[6:17] I've been grateful to spend time with the Microsoft execs in Redmond and also read "Hit Refresh," but can you tell us some insights as to how Satya and the team thought about that transformation, and what real life examples were from being at Microsoft in that era?

Jennifer: [6:33] Yeah. Well, the beginning of the transformation, before we ever got to the conversation with other governments, the internal transformation started with Satya himself. It was a culture change. You've read Hit Refresh, and so hopefully, you know that you can make this answer very complicated.

[6:48] In reality, it's a culture change. Satya was able to talk about a lot of the problems that every employee at Microsoft already knew existed, but they were afraid to talk about it. Like, "We know we're losing in the market. We know people don't like us. We know we have this terrible reputation from what happened in Europe, and blah, blah, blah. We don't know how to enter new markets in a friendly way."

[7:11] Everyone knew that, but nobody wanted to talk about. Then Satya all of a sudden shows up, and he talks about it. Then he not only talks about it, but he follows his words with actions. "We're going to embrace open source. We're going to have more Linux VMs and Azure VMs. We're going to get rid of our Microsoft phone, and everyone can use the iPhone. We're going to GitHub, and blah, blah, blah."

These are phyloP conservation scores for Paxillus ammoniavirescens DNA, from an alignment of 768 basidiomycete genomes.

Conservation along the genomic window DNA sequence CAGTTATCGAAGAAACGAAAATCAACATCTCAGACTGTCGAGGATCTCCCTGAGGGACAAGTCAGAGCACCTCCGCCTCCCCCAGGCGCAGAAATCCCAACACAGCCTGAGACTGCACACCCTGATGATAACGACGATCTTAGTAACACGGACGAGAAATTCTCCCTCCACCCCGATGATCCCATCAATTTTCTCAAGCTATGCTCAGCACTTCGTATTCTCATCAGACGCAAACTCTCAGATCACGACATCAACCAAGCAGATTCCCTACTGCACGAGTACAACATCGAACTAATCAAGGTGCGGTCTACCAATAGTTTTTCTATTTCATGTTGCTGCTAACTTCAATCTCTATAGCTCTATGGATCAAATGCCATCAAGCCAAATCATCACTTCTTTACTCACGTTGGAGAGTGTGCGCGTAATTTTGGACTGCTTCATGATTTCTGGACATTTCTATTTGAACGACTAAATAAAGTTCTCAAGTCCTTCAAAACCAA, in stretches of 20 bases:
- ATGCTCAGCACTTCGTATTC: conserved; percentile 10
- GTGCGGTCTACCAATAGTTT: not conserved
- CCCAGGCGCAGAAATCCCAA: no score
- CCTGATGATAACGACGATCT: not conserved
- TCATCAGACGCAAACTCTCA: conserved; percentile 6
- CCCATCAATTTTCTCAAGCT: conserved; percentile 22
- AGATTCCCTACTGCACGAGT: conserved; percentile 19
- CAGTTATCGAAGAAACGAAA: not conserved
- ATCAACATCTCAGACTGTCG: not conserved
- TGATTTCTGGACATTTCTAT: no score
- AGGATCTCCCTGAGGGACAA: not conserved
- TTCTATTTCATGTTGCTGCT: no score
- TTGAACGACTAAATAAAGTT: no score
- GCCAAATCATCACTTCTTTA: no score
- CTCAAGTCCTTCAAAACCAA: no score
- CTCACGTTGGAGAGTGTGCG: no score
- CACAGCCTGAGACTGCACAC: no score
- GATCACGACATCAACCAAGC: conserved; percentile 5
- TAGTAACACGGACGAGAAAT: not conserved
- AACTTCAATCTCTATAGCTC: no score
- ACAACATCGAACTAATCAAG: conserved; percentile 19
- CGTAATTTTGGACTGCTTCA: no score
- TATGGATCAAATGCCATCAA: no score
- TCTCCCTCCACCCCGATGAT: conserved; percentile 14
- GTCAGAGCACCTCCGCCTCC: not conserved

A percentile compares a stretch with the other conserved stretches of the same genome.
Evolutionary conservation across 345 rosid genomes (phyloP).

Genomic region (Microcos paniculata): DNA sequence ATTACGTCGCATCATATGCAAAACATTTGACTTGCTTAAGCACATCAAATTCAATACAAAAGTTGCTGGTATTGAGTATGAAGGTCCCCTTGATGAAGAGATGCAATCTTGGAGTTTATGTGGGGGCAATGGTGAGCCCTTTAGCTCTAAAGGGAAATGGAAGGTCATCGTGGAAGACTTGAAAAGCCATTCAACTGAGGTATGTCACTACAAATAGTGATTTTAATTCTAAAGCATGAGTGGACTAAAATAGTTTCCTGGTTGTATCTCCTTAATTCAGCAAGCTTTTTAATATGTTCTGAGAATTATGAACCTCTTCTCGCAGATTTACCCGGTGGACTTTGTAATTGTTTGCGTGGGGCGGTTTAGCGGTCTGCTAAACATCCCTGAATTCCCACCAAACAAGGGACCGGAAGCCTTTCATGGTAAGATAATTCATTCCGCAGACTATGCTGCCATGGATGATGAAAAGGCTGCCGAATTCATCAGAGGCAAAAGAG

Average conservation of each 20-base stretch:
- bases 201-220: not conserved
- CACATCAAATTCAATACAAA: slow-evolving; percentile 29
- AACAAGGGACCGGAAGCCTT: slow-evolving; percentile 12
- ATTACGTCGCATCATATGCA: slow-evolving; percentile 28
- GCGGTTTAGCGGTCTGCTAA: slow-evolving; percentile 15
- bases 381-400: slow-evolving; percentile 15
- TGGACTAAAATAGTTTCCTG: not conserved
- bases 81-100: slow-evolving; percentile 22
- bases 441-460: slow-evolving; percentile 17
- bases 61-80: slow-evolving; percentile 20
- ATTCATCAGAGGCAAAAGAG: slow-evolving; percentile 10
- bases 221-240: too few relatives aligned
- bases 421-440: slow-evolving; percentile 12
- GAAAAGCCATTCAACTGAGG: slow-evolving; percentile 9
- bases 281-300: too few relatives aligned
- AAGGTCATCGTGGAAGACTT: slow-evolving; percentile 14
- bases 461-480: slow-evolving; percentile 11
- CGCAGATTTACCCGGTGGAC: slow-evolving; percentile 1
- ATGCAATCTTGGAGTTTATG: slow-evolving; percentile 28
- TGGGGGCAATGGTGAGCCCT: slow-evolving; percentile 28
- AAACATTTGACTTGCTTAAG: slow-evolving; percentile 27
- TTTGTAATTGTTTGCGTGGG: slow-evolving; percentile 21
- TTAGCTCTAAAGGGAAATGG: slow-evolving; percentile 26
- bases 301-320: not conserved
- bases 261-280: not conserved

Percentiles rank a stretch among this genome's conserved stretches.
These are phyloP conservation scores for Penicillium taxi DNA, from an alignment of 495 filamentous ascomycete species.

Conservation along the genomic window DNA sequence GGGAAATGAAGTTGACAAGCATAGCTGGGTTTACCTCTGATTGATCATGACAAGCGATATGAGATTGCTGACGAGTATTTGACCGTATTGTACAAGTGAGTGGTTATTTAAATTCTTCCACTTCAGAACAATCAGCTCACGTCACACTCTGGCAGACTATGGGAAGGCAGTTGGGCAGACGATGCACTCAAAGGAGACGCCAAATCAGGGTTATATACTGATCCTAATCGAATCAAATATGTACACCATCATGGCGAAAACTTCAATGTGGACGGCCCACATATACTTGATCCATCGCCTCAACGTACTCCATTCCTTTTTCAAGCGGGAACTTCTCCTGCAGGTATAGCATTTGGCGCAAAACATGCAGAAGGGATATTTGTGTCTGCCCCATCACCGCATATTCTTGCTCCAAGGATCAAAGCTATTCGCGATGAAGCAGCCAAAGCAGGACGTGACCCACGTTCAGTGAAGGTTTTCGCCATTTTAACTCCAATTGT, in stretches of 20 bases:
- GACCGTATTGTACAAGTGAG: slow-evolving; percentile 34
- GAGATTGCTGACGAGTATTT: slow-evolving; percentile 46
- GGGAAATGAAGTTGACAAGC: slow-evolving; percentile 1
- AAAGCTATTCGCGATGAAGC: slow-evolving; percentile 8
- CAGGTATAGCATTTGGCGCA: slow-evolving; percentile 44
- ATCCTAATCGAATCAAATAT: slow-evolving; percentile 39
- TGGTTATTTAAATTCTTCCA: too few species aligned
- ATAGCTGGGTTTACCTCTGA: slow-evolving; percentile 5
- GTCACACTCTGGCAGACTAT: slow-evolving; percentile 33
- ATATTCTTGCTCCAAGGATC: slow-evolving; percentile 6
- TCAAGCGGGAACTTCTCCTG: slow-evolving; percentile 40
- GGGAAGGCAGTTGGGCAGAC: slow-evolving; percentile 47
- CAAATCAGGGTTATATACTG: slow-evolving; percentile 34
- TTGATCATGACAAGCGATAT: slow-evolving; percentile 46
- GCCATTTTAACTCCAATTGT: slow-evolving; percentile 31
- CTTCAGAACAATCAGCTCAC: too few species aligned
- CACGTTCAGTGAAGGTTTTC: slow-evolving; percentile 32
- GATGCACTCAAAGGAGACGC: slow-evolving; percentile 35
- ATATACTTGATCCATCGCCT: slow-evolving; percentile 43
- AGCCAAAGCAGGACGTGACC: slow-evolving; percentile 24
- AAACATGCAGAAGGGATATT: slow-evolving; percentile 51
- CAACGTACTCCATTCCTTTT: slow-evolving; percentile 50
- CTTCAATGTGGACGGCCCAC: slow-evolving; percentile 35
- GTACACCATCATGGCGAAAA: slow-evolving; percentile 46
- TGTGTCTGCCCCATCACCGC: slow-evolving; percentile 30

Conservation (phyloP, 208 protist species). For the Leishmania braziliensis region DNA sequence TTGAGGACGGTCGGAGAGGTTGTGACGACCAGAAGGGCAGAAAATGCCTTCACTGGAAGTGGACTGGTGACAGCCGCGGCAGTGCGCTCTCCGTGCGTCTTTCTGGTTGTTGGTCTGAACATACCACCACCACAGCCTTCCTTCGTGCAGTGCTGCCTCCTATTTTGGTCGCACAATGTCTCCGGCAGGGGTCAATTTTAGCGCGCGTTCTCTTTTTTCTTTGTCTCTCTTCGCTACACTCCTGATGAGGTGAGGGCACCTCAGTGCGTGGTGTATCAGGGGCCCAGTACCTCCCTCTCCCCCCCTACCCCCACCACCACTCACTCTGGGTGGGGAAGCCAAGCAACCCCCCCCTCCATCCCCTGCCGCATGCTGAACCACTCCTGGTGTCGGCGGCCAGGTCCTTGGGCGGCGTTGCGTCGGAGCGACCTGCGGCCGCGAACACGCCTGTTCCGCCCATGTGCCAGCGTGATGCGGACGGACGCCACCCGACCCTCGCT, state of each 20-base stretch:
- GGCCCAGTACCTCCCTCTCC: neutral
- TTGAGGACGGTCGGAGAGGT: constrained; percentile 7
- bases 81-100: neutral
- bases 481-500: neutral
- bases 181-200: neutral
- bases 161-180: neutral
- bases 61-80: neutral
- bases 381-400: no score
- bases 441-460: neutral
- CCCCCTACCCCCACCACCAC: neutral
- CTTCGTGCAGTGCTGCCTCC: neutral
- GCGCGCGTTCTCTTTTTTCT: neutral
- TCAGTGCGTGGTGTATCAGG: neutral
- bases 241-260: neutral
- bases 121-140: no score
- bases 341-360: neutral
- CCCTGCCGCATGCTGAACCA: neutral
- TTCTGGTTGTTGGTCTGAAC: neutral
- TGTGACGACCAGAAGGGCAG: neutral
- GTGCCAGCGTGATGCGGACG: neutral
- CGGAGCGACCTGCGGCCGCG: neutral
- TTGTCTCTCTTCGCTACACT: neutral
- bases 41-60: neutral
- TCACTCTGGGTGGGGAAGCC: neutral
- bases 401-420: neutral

[7:32] He made that possible. Then internally, Amy Hood as the CFO started talking about customer lifetime value, as opposed to just talking about near term revenue, and changing cont plans, so that people could sign big deals with customers and not ask them for a penny upfront. It was all consumption.

[7:51] There's a lot that changed in the company, but one of the consequences of that that we were able to carry forward into our discussions with governments was this notion of total transparency. We actually got really good at talking about trust, but what trust really is.

[8:08] A big portion of trust is to be totally transparent, to show people that, when you say you are SOC compliant, well, show me all the audit controls. When you say that you meet this particular regulatory framework, and no one's ever heard of it, show me the mapping back to the controls I use internally in my own datacenter.

[8:27] If you tell me that you are going to use a key vault, show me the encryption. Give me total transparency, because if you have nothing to hide, then there's no way I can't get to a place where I can probably trust you.

[8:39] It was a big pendulum swift that way, pretty uncomfortable. You can imagine a lot of engineering leaders were rightly uncomfortable with that. Even with governments, we were sharing...With certain governments, under certain agreements, we were sharing source code.

[8:52] We had these special rooms, where you couldn't bring anything in, but they could bring whoever their designated engineers or software architects were, and we would show them our code. Just say, "Look for back doors, please. You won't find any, but please look. If you see anything that's wrong, let us know."